1. Attachment of Assets: If the decree/award holder is aware of the assets of the Judgment Debtor ("JD"), the Court can attach such assets at the very threshold of the execution proceedings.4
  2. Affidavit of Assets: If the decree holder is not aware of the complete assets and income of the JD, the Executing Court can direct the JD to disclose its assets, on affidavit under Order XXI Rule 41(2) of the CPC.

    That a detailed format for filing the affidavit of income and assets was prescribed in Bhandari Engineers-I, which was further modified and made more comprehensive in Bhandari Engineers- II where, the JD, in addition to its assets and income, was also required to disclose its expenditure, liabilities as well as the standard of living of the JD and/or its Promoters/Directors.5
  3. Lifting of Corporate Veil: In the event, the decree-holder/award holder makes out a case for lifting of corporate veil, then the court, may, in its discretion, call upon the Directors or officers in-charge of the JD Company to disclose their personal assets and income in the prescribed format.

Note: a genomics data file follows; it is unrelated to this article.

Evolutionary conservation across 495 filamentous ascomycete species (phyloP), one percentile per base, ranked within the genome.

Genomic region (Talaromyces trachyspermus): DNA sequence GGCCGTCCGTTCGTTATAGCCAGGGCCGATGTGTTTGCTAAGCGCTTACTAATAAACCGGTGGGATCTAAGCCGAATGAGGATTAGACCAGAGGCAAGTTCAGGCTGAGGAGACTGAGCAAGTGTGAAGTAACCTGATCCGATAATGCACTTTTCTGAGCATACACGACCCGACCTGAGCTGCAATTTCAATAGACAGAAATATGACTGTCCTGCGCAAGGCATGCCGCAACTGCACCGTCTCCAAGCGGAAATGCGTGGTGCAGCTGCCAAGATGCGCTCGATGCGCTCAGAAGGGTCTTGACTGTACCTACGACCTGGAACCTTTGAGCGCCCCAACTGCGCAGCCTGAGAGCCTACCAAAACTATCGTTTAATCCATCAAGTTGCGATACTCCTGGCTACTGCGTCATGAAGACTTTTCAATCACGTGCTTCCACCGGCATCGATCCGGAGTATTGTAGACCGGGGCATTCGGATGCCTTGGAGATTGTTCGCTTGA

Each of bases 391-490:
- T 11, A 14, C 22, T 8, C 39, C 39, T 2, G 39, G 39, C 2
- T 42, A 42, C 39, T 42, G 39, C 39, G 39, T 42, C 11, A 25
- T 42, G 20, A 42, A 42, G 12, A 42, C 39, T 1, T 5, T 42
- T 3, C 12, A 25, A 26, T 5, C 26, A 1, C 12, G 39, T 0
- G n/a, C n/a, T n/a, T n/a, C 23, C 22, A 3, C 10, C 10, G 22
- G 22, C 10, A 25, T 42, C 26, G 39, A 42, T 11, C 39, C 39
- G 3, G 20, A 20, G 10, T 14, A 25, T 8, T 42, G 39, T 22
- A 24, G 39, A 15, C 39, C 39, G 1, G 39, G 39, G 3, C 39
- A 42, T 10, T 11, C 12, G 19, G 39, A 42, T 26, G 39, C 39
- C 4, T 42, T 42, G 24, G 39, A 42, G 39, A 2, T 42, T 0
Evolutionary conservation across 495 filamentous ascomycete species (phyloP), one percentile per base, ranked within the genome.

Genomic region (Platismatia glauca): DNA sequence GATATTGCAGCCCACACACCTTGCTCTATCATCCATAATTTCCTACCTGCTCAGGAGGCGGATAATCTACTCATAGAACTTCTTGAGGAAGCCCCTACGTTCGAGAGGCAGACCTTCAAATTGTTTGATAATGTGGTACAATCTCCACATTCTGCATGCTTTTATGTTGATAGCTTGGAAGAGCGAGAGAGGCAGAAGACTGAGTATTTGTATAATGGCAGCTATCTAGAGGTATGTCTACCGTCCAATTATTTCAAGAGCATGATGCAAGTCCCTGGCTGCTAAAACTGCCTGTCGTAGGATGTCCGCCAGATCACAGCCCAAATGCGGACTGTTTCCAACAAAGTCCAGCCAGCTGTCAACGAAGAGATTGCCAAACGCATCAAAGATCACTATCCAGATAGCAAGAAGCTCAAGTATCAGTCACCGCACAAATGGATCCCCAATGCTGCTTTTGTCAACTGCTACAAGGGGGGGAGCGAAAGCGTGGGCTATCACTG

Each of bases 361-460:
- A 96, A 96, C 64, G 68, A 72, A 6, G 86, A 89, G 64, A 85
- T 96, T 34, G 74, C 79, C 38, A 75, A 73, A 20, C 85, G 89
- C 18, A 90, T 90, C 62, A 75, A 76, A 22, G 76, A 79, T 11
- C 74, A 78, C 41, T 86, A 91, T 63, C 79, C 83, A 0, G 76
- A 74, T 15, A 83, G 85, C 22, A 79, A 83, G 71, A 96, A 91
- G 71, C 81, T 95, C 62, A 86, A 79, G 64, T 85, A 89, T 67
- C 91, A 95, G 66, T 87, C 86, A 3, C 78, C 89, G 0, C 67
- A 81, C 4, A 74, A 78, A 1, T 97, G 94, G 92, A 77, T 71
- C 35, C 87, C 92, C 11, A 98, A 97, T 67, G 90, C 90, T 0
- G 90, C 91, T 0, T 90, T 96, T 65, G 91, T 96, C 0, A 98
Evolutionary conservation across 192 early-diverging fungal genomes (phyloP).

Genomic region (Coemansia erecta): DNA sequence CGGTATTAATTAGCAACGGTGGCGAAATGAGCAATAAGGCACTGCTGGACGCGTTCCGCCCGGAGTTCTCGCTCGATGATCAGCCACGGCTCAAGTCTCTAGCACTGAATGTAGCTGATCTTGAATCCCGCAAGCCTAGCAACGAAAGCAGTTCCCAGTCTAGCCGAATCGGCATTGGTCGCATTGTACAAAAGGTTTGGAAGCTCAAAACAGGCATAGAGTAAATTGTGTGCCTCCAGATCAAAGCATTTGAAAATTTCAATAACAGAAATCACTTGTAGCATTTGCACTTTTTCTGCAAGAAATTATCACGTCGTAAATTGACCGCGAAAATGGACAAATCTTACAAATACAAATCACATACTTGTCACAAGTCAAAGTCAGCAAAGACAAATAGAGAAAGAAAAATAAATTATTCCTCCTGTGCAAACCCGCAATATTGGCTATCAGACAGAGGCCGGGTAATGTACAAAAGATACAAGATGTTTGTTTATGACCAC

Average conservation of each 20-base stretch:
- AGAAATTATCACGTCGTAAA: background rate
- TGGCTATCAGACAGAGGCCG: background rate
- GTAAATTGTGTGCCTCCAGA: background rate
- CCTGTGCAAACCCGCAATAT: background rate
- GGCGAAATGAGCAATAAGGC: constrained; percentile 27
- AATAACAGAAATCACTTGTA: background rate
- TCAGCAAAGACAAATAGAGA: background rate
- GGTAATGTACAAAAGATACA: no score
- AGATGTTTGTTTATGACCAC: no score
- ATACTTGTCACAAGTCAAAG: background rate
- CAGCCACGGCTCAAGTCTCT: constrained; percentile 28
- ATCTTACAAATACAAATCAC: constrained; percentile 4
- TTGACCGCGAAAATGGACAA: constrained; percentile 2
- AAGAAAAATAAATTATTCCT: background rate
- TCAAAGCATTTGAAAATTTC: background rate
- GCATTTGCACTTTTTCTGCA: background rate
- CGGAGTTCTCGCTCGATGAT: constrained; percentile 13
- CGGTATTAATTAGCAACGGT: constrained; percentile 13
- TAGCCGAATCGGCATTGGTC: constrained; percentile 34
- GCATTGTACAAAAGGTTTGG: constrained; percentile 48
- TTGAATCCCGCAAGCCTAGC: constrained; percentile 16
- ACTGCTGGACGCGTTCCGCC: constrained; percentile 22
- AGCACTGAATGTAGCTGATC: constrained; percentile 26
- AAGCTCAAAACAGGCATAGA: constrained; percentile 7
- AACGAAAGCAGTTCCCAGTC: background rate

4. Civil Detention & Perjury:
    • In case the JD or its Directors/Promoters fail to file the affidavit within the time so directed6, the Executing Courts may pass an order committing the JD (its Director/Promoters) to civil detention for a term not exceeding three months under Order XXI Rule 41(3) of the CPC.
    • The Executing Court also has powers to initiate perjury proceedings under the Indian Penal Code, 1860 read with the Code of Criminal Procedure, 1973 in the event the JD has made false depositions in its affidavit.7
  5. Timelines: The Delhi High Court has directed all district and civil courts to expedite the disposal of execution proceedings and endeavour to have them completed within one year8.